I personally like the new "gold" blade from Home Depot by Rigid, titanium coated, for the money its a great blade and is holding up very well to all my cabinetmaking.

By the way, you can most likely get the owner's manual to your saw on the Delta website that comes in handy when looking for parts for it.
 

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I think your tablesaw functioned perfectly. The cuttoff switch removed power from a dull bound blade just before the motor launched a 2×4 into your chest.

Also, judging by the amount of rust on the top and the elevation screw the saw has led a neglected life well before you purchased it. No crime to put it out to pasture.

Since it is a direct drive motor I'd probably advise against sinking a lot of money into repairs, the lower end saws rarely have the safety features that will help you stay at happy "10," instead of sad "9 and 1/2."

For me, I'd unscrew the reset switch and make sure the componants aren't melted, sniff the motor and do other cleanup/wire tests. Make sure to not use an exension cord, they'll steal enough power to mess with a DD motor. Worst case engine repair/replace would exceed $100. For that price and maybe a little more you could get an okay used induction motor table saw that is built to last forever.
 

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Let us know if it fires back up after cooling down. If it does, spend $30 (or more) and get a decent blade….HD has the Freud Diablo D1040X (40T) for < $30 and it's a very good general purpose blade at a great price. If you plan to rip thick materials and don't need a fine finish, get something like the D1024X 24T ripping blade (<$28).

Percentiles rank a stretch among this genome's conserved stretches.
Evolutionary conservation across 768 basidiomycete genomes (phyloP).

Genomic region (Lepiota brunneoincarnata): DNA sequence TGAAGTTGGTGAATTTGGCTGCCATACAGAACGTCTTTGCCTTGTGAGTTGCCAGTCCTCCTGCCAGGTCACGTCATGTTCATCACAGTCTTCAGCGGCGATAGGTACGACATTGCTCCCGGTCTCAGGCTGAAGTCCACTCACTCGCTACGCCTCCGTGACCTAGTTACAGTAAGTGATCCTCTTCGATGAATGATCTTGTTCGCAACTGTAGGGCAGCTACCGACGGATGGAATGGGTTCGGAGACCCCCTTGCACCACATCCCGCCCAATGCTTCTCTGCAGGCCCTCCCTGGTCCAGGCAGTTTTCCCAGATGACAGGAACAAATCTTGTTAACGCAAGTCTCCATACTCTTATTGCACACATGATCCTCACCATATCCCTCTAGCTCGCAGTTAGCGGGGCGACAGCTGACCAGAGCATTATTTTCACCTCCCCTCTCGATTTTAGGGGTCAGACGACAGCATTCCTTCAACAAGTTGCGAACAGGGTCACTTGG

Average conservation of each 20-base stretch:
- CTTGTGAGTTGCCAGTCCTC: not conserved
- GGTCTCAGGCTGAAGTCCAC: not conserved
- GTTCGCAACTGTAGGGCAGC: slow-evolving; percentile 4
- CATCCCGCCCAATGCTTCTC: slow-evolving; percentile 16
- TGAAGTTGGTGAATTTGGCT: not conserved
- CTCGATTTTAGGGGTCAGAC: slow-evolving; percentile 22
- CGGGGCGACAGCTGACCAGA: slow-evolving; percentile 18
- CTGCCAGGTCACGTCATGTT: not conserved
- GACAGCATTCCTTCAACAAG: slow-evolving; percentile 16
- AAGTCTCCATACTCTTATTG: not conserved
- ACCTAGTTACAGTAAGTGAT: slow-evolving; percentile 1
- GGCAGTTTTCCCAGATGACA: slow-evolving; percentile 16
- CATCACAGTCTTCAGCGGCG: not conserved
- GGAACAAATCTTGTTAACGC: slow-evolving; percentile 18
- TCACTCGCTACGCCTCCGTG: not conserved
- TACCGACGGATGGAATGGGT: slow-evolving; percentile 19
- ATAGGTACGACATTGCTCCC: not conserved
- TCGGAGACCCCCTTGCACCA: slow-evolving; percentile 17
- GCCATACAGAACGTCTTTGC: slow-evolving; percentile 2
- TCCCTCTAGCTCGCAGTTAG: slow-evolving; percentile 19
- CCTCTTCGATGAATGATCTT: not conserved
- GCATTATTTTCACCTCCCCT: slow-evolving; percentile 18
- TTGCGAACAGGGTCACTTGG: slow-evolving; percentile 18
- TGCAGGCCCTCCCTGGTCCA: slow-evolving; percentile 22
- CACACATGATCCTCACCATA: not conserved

The alignment and blade selection are very important to performance, as is a good power supply.
 

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I can't believe all of the people telling you to buy a new one instead of fixing it, that is hardly the lumberjock attitude. Finding a used table saw for less that it will cost you to fix it is unlikely. Sure you bought this one for $60, but the next used one might cost you $200 or more. I almost never see used table saws for cheap, and I've been looking for some time.

If the thermal switch is only $14, just replace it. If that's not the problem, you aren't out much, and you'll know its new for the future when you do get the saw running. Worst case it'll need a new motor, find a used one on ebay and you'll be good to go.
 

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ok brent you can try by passing the thermal switch just to see if the motor still works but dont use the saw with out it
 

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It's just the thermal protection switch…it is probably reset by now…it takes 15 minutes or so after it kicks off to cool enough to reset. Ripping a long 2×4 can make the motor work too hard especially if the 2×4 pinches the blade or if you don't have a decent blade. It's probably just a stock 1.5 hp motor.

edit…if it still won't run check the other breaker for your electricity. Maybe you kicked the breaker.
 

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It's not terribly common for tp switches to go bad …pull the access plate to the motor and put a multi meter on the terminals at the motor to make sure you are getting voltage at the motor. Eliminate all the variables before making assumptions. In other words it could be the cord or plug or main switch or…
 

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Discussion Starter · #20 ·
Mics when i plugged the saw in to the wall and flipped it on and it didnt come on. I wiggled the wires to the back of the reset switch and i felt the electricity going there. So im assuming its getting voltage?